A big role player in the success was music director Carmen Dragon, who
attracted a parade of high-profile guest artists to join the symphony for
The symphony also benefited from the efforts of local banker J.E.
Hoeft. The politically connected Hoeft was recruited by board members of
the Glendale Symphony Orchestra in 1957 to serve as its president.
It was Hoeft's lobbying, shortly after his 1964 appointment to the
Los Angeles County Music and Performing Arts Commission, that secured the
symphony a place at Dorothy Chandler.
Also in the early 1960s, Dragon began appearing as the orchestra's
guest conductor. He would be named music director in 1965.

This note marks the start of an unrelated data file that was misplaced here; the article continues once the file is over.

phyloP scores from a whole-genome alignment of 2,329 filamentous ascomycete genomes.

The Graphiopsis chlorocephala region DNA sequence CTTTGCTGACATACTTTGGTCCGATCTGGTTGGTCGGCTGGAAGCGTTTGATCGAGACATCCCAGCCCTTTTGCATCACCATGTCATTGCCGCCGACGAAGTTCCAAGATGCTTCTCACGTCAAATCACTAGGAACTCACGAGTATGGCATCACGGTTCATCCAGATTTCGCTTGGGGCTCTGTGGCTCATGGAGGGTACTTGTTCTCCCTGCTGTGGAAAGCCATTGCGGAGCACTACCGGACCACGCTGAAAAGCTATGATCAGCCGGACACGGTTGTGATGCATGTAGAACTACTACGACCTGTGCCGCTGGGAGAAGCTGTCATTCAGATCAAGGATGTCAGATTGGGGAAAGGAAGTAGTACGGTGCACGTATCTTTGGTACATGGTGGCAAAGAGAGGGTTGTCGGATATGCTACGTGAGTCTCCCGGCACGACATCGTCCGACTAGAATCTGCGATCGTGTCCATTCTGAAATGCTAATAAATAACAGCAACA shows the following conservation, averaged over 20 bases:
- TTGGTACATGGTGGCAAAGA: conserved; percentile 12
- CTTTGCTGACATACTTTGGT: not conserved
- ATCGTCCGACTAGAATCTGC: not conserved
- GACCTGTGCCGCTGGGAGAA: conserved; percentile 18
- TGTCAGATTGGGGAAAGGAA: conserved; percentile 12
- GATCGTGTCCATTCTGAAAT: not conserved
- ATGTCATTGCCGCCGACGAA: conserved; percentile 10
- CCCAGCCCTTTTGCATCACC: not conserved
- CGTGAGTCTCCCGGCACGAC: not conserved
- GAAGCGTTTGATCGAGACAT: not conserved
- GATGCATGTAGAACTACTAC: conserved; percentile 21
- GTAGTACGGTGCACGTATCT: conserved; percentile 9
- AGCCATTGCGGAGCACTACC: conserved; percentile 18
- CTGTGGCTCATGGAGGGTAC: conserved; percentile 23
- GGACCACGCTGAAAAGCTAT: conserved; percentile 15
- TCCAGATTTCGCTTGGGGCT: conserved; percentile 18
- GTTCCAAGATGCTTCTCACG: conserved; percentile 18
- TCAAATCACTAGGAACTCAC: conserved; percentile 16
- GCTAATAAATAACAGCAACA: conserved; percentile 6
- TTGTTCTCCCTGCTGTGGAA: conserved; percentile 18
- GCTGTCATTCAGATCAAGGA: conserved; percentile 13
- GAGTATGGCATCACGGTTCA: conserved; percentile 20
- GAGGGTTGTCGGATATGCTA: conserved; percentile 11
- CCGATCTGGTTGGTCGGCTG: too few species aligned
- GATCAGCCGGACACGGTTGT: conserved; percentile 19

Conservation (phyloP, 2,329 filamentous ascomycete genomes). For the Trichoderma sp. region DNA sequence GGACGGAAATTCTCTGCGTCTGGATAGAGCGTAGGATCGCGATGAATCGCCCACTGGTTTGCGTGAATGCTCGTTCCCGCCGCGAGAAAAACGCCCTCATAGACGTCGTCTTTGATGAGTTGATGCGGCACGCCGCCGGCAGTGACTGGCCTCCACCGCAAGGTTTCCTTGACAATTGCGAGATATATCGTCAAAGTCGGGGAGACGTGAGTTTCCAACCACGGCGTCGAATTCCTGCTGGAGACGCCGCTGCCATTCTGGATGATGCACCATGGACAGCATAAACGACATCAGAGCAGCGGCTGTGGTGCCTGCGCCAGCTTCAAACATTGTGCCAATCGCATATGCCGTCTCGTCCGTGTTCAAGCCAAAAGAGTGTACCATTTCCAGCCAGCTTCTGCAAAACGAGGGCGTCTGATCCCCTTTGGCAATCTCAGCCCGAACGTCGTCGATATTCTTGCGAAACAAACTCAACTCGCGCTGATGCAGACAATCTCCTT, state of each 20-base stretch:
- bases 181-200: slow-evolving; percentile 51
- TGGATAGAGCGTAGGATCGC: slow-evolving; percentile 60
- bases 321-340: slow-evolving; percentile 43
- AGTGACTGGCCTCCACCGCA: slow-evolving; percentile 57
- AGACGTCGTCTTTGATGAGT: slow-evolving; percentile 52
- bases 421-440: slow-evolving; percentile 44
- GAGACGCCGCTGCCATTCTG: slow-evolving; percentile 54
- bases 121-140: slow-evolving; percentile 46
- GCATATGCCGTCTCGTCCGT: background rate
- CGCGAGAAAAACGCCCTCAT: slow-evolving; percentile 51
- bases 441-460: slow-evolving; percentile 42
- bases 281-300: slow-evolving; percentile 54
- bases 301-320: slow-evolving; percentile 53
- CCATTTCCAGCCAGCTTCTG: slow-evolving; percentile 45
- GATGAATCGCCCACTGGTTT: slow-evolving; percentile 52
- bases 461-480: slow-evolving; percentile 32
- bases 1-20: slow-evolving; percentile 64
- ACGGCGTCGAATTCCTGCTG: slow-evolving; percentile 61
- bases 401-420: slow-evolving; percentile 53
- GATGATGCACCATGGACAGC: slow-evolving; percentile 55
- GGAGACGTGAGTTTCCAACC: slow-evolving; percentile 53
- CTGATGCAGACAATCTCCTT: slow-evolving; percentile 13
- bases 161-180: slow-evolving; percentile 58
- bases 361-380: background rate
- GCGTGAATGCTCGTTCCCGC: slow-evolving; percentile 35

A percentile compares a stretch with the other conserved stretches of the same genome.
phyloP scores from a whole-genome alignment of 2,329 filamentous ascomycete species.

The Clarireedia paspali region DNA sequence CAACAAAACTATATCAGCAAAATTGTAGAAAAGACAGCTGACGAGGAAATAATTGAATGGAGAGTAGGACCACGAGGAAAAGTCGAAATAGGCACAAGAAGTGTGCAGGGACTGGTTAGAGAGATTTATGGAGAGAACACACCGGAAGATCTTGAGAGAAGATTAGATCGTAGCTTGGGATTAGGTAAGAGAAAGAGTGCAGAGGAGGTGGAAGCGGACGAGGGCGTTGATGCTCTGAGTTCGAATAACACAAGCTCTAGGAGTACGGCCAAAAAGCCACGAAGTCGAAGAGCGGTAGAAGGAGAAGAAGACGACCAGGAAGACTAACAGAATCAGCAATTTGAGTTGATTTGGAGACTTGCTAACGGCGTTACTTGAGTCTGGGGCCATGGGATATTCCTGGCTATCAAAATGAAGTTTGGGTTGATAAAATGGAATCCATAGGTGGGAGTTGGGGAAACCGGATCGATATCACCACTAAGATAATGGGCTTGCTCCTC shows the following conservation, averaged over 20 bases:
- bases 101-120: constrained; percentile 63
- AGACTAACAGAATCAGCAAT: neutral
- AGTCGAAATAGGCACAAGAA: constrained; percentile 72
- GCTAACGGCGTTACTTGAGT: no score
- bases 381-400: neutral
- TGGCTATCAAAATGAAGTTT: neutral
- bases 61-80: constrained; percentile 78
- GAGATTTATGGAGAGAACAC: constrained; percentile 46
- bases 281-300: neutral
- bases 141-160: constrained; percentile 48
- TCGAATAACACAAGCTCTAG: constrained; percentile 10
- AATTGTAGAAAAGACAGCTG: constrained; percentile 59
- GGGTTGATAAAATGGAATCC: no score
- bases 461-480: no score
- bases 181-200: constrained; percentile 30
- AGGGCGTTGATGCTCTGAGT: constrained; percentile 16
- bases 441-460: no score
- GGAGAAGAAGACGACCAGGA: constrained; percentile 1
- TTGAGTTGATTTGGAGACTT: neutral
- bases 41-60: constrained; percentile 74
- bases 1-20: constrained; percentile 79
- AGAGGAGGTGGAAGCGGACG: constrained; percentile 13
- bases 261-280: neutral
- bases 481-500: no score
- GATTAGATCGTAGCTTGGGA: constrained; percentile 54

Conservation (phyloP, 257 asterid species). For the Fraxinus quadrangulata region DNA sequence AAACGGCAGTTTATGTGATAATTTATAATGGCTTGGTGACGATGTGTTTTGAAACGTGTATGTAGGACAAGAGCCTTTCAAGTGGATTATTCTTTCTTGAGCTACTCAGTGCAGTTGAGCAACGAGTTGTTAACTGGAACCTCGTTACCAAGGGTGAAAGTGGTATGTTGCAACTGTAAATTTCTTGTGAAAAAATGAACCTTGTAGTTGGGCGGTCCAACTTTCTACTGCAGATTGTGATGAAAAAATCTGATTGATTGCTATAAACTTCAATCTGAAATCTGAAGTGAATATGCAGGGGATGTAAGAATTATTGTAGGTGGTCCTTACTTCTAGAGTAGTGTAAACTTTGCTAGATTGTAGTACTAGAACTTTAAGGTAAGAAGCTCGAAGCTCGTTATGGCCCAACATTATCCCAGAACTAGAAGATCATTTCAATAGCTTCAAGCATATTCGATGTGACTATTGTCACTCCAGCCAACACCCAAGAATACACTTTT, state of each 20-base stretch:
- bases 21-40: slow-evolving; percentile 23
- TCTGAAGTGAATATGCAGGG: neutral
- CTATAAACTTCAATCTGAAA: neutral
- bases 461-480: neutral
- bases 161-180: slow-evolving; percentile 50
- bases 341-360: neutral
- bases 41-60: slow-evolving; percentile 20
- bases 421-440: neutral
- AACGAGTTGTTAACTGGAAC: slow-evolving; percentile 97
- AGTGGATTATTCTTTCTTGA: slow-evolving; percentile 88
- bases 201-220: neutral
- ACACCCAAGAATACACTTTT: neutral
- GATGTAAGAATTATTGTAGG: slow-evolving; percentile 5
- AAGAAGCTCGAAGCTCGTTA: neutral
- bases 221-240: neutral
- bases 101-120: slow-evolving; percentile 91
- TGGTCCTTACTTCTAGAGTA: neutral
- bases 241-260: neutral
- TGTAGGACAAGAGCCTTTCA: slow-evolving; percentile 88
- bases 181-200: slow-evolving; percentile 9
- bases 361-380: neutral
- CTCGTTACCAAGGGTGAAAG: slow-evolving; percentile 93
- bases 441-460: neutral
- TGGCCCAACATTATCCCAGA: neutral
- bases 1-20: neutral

"When Dragon came on, it exploded," said Brian Ellis, the current
Dragon, a one-time conductor of the San Francisco Symphony Orchestra,
had worked as an arranger in television and movies before talking the
Glendale job. Dragon's collegial relationship with NBC West Coast Music
Director Meredith Willson helped secure several live performances for the
symphony on the network.
In Dec. 18, 1964, with Dragon conducting, the orchestra presented "The
Sounds of Christmas" on NBC. The program won an Emmy award.
Among the well-known artists who performed with the group during
Dragon's 20-year tenure - which ended with his death in 1984 - were
conductor Miklos Rozsa and William Dooley, a baritone from New York's